Finding life in the Last Judgment

By Wayne Schwab

Many Christians shy away from Advent’s Last Judgment themes. Jurgen Moltmann’s healthy view of judgment, with Christ at the center, can help you to a brighter living of God’s mission.

Moltmann complains that the Christian idea of a Last Judgment [has come] to resemble the mythology of Egypt’s pharaohs, in which the god Anubis weighed souls and the god Osiris pronounced verdicts. Medieval portraits of the Last Judgment substituted Christ for Osiris and the archangel Michael for Anubis, and inculcated a fear of hell that “poisoned the idea of God in the soul,” Professor Moltmann says. He further states, “The image of the God who judges in wrath has caused a great deal of spiritual damage.”

Last Judgment (Ravenna) – Photo by Nick Thompson

The alternative, in Professor Moltmann’s view, is to put Jesus Christ at the center of this final drama. “It is high time to Christianize our traditional images and perceptions of God’s Final Judgment,” he says. Any Last Judgment with Christ at the center must answer the cries of human victims for justice, without simply meting out vengeance on the perpetrators of injustice. A Christian eschatological vision (a vision of the “last things” literally) would involve not the retributive justice of human courts but “God’s creative justice,” which can heal and restore the victims and transform the perpetrators.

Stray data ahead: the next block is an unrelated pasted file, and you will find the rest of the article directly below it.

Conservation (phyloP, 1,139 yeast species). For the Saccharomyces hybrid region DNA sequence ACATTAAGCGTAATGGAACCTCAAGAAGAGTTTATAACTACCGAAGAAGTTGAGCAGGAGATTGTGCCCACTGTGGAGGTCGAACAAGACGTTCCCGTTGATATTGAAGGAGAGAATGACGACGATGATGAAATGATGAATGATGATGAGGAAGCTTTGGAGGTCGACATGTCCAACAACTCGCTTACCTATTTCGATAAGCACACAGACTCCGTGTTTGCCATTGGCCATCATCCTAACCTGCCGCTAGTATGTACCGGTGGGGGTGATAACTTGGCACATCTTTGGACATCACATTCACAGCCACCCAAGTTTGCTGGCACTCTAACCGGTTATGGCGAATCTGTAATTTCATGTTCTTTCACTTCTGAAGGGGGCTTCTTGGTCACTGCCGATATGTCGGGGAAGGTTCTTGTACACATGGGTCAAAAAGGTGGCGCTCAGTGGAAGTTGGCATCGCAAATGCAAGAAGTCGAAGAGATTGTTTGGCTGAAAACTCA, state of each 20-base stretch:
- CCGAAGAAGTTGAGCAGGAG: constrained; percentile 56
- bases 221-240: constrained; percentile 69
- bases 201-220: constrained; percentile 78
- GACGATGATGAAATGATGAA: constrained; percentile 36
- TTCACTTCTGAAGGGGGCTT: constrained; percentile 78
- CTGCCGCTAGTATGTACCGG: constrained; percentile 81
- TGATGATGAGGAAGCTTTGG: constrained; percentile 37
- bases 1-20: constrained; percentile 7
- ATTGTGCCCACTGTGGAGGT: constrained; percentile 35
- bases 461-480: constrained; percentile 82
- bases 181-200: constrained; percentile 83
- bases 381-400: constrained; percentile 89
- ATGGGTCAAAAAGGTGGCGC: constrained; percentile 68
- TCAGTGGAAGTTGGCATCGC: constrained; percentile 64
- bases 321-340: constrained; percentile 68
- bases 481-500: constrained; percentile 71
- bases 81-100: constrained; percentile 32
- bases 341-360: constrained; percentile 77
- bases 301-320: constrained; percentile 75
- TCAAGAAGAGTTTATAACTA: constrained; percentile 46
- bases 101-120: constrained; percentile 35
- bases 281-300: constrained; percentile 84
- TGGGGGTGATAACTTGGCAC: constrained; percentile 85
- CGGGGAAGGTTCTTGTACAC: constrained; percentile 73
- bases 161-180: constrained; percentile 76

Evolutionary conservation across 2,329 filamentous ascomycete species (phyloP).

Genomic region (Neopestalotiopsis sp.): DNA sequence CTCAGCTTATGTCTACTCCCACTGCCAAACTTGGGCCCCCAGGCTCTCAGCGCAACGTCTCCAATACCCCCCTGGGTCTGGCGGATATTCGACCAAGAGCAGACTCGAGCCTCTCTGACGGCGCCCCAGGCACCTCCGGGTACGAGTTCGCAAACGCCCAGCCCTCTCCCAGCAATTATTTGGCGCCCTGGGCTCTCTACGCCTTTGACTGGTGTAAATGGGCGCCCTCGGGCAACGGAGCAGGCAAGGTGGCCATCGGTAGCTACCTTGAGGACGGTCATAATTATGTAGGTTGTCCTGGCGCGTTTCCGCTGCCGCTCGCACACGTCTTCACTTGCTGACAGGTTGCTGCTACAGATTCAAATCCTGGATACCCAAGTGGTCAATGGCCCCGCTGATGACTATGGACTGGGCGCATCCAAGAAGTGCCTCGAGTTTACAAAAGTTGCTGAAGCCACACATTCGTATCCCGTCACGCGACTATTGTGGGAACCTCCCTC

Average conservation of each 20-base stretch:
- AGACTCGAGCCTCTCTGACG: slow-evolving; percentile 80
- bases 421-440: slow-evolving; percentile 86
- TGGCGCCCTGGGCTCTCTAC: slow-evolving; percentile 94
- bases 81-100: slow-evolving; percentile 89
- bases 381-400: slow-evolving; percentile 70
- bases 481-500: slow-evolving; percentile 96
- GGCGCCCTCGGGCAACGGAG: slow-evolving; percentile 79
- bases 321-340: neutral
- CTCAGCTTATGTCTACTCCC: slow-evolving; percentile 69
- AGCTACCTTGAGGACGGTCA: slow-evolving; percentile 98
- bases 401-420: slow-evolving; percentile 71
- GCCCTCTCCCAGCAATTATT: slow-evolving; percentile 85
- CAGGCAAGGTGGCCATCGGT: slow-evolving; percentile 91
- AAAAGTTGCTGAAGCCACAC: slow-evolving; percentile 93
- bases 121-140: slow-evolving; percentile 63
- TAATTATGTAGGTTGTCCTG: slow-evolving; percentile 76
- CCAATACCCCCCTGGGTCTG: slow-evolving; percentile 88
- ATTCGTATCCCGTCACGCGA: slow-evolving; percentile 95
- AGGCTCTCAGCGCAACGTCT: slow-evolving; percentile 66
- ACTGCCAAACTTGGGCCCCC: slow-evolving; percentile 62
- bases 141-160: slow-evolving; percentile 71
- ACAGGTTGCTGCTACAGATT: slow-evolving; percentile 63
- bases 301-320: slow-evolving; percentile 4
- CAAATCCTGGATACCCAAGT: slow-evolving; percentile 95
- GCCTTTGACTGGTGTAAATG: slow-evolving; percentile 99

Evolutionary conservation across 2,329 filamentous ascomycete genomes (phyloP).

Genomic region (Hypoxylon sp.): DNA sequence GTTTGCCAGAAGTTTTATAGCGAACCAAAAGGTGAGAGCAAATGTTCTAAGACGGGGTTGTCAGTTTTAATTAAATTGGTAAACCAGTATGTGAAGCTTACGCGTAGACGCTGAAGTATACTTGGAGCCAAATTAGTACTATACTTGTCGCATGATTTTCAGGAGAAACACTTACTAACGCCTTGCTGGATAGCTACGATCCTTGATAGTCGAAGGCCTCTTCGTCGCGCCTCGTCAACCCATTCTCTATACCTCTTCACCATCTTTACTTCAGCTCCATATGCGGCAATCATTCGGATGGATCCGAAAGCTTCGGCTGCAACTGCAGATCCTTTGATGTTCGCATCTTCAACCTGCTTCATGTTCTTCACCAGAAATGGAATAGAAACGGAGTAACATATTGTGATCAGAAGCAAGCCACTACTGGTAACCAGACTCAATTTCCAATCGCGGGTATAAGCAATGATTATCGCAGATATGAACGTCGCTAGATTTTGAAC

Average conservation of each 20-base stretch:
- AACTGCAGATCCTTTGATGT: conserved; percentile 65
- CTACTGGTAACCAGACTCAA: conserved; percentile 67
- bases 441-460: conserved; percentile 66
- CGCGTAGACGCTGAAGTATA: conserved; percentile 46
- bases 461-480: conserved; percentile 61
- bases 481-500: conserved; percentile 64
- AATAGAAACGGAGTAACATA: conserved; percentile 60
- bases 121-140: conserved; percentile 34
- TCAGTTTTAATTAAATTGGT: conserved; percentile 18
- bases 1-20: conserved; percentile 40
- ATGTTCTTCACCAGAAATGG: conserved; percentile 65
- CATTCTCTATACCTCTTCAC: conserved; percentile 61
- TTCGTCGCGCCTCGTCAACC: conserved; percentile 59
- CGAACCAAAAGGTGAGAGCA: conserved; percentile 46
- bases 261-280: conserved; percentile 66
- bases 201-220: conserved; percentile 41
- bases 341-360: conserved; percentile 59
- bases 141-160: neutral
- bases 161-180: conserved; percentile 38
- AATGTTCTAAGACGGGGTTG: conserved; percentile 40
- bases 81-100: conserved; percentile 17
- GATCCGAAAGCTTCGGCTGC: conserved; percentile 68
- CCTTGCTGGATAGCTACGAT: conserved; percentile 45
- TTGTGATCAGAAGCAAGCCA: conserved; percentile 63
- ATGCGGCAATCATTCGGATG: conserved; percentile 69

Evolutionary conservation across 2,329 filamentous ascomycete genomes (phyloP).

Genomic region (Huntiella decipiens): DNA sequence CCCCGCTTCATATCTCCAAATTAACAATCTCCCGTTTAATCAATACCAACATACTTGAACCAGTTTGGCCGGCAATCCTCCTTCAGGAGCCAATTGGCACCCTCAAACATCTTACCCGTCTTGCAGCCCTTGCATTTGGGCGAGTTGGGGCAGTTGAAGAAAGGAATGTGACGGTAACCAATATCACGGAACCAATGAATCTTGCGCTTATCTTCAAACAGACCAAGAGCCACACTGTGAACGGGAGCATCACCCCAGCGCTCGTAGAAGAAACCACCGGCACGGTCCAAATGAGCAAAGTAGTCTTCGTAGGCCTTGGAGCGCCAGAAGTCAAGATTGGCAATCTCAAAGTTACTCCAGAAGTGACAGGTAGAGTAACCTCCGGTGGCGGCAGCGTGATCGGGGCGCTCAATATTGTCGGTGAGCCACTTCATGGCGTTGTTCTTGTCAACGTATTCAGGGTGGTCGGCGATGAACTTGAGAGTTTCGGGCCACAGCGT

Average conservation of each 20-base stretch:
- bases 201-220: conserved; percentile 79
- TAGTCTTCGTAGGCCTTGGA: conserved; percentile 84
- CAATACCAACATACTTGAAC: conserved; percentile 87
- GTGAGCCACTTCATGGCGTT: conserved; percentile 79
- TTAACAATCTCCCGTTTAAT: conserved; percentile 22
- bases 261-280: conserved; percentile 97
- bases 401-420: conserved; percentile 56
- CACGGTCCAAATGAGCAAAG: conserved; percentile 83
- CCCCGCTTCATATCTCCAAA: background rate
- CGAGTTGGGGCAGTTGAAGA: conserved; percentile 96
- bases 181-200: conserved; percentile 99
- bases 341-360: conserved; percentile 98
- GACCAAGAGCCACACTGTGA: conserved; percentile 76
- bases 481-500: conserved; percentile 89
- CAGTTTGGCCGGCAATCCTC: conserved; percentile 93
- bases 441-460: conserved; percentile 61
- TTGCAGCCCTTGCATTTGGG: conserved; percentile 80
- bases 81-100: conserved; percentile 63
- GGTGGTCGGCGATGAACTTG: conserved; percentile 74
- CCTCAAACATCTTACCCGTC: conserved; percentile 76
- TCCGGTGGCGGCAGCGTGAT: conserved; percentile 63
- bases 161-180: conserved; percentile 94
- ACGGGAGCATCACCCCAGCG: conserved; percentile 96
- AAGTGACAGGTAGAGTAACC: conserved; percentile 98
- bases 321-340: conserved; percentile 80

The goal of a final judgment, in this interpretation, is not reward and punishment but victory over all that is godless, which he calls “a great Day of Reconciliation.” Professor Moltmann argues for the universal preservation and salvation not only of humans, as individuals and as members of groups, but also of all living creatures. It has been “a fatal mistake of Christian tradition in doctrine and spirituality,” he argues, to emphasize the “end of the old age” rather than “the new world of God,” the beginning of the “life of the world to come.”

This resurrected life will be bodily and worldly, and its expectation, he says, should teach people to “give ourselves wholeheartedly to this life here and surrender in love” to its “beauties and pains.”

[This summary is excerpted from Peter Steinfels’ column in the NY Times of 1/20/07. Prof. Moltmann’s two presentations on CDs are found at the Episcopal Marketplace; 800-229-3788.]

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